Unlike the controllers for Sony and Nintendo’s latest systems, Microsoft Xbox One controller doesn’t feature any fancy touch panels or motion sensors. Still, even with the lack of new control inputs, the Xbox One controller might just end up becoming one of my favorite controllers of all time.
The 360 controller is one of my favorite standard gamepads of all time. It worked well across a variety of genres, it was comfortable to hold, and as far as I’m concerned, it was the only controller of its generation that had the analog sticks in the right place. Sure, the terrible d-pad was pretty much useless, but the subtle perfection of everything else made it easy to overlook that failing.
Most people will be happy to know that the Xbox One d-pad seems to be much better than the 360’s useless disc-shaped atrocity. But the d-pad isn’t the only thing that Microsoft fixed: the Xbox One pad features a host of subtle improvements that manage to make it a fair bit more comfortable and functional than its predecessor. With the Xbox One controller, Microsoft has managed to fix things that I didn’t even realize were wrong with the 360 pad, so much so that I actually had a hard time going back to my old, beloved 360 controller after E3.
Let’s take a look at that d-pad for instance: the d-pads on both the 360 and the original Xbox controllers were notoriously awful, but it looks like Microsoft may have finally gotten it right with the Xbox One’s iteration. Instead of a circle, the new d-pad now adopts a more traditional cross shape, and it now feels more responsive and “clicky.” Unfortunately, there weren’t any playable demos on the showfloor that made extensive use of the d-pad — most of the Xbone demos were 3D games, and the demo stations for the brand new Killer Instinct were equipped with arcade sticks — but at the very least, I was able to move through menus without the d-pad mis-reading my inputs. The old 360 d-pad had a bad habit of registering left or right button presses as a downwards input, but that never happened to me during my time with the Xbox One, so it seems like the controller can register the cardinal directions just fine. Of course, like I said, I didn’t get to play any fighting games with it, so I have no idea how accurately it registers diagonals or quarter-circle type movements, but then again, you shouldn’t be playing fighting games with a standard controller anyway.
The Xbone’s shoulder buttons and triggers have also been redesigned: while you still pull the triggers inwards at an angle like the 360’s triggers, they’re now much wider and longer — in terms of how your fingers sit in them, they almost reminded me of how the old Gamecube’s analog shoulder buttons felt. The left and right bumper buttons have been made significantly larger as well, and they’re also indented so you can comfortably rest your fingers in them as well.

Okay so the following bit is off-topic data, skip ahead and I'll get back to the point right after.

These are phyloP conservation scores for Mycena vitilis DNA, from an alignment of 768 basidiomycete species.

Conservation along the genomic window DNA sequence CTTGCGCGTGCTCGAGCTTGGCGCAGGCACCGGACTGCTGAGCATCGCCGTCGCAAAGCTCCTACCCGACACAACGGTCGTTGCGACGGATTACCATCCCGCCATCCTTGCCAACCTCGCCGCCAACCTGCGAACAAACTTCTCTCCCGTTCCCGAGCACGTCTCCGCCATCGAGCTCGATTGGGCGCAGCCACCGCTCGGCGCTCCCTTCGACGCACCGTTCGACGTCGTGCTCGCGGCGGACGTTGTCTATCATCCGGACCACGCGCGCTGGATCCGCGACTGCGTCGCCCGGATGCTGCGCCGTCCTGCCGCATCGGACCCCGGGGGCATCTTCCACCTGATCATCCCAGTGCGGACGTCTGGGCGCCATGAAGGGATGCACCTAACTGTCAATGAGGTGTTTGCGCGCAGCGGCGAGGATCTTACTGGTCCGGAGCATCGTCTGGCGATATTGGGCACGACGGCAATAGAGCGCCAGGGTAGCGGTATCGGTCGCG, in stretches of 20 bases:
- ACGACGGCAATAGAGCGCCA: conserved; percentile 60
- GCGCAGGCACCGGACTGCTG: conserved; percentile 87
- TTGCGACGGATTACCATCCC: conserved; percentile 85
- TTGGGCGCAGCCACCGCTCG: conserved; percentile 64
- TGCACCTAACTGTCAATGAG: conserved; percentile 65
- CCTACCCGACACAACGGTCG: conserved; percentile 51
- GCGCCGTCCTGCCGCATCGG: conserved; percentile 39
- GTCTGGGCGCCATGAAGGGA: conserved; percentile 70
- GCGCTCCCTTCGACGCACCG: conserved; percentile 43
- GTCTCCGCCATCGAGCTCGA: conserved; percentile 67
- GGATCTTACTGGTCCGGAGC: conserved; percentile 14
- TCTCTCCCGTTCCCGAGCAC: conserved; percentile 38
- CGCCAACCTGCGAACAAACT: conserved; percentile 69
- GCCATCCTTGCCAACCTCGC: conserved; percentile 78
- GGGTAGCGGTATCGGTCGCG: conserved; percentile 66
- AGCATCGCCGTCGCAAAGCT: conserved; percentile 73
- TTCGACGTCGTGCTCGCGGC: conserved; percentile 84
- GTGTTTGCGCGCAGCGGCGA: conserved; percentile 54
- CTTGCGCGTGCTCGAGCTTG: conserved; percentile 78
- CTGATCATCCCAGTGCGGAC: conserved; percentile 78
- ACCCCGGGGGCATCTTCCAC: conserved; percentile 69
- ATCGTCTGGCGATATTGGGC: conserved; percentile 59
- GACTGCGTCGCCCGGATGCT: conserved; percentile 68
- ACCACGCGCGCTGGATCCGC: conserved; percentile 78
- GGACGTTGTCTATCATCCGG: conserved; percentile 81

The biggest new addition is how the Xbox One controller handles rumble: instead of the usual two rumble motors (one for weak vibrations and a bigger one for sudden jolts,) the Xbone pad features multiple rumble motors on each side of the controller, allowing for localized rumble that you can feel in the controller’s triggers. There’s a lot of potentially cool applications for this innovation: for instance, if your character fires a gun with his right hand, you’ll feel the controller kick back on its right side. In addition to being able to direct where you’ll feel the rumble, the Xbone pad can also create different intensities: in Forza, the controller vibrated gently when a car was idling, but when you slammed down on the accelerator, the controller started letting off some massive jolts. Microsoft says that the Xbone’s rumble may eventually get tuned to the point where you’ll be able to tell what angle you’re getting shot at from in an FPS based on the controller’s directional rumble, or when you’re supposed to shift gears in a manual car by feeling the engine revs through the controller. Force feedback is one of those features that I’ve gradually learned to take for granted and ignore in most games, but the Xbox One controller got me to notice it again.
There were a host of other, smaller improvements as well: the Xbox home button has been moved up so that it no longer crowds the Start/Select buttons, the face buttons are slightly larger, and the handles are wider so they’re easier to grip. The 360’s bulky battery bulge is gone, and Microsoft says the analog sticks are now more sensitive and have less of a dead-zone than the before.
I’ve been pretty outspoken in my criticism of the Xbox One’s ridiculous DRM, but to be honest, I like everything else about the Xbox One — it’s got a good line-up of exclusives, its games looked slightly more “next gen” than Sony’s offerings, and the controller… well, the controller might just end up becoming my favorite controller of all time. With all that said, I still probably won’t buy an Xbox One at launch because of Microsoft’s before mentioned ass-backwards DRM, but I really hope somebody releases adapters for the 360, PS3, Wii U, or PS4 that lets you use the Xbone pad on it — it’s honestly that good. At the very least, I’m really looking forward to playing some PC games with it. Microsoft may have messed up a lot of aspects of the Xbox One, but the controller is definitely one thing that they got very, very right.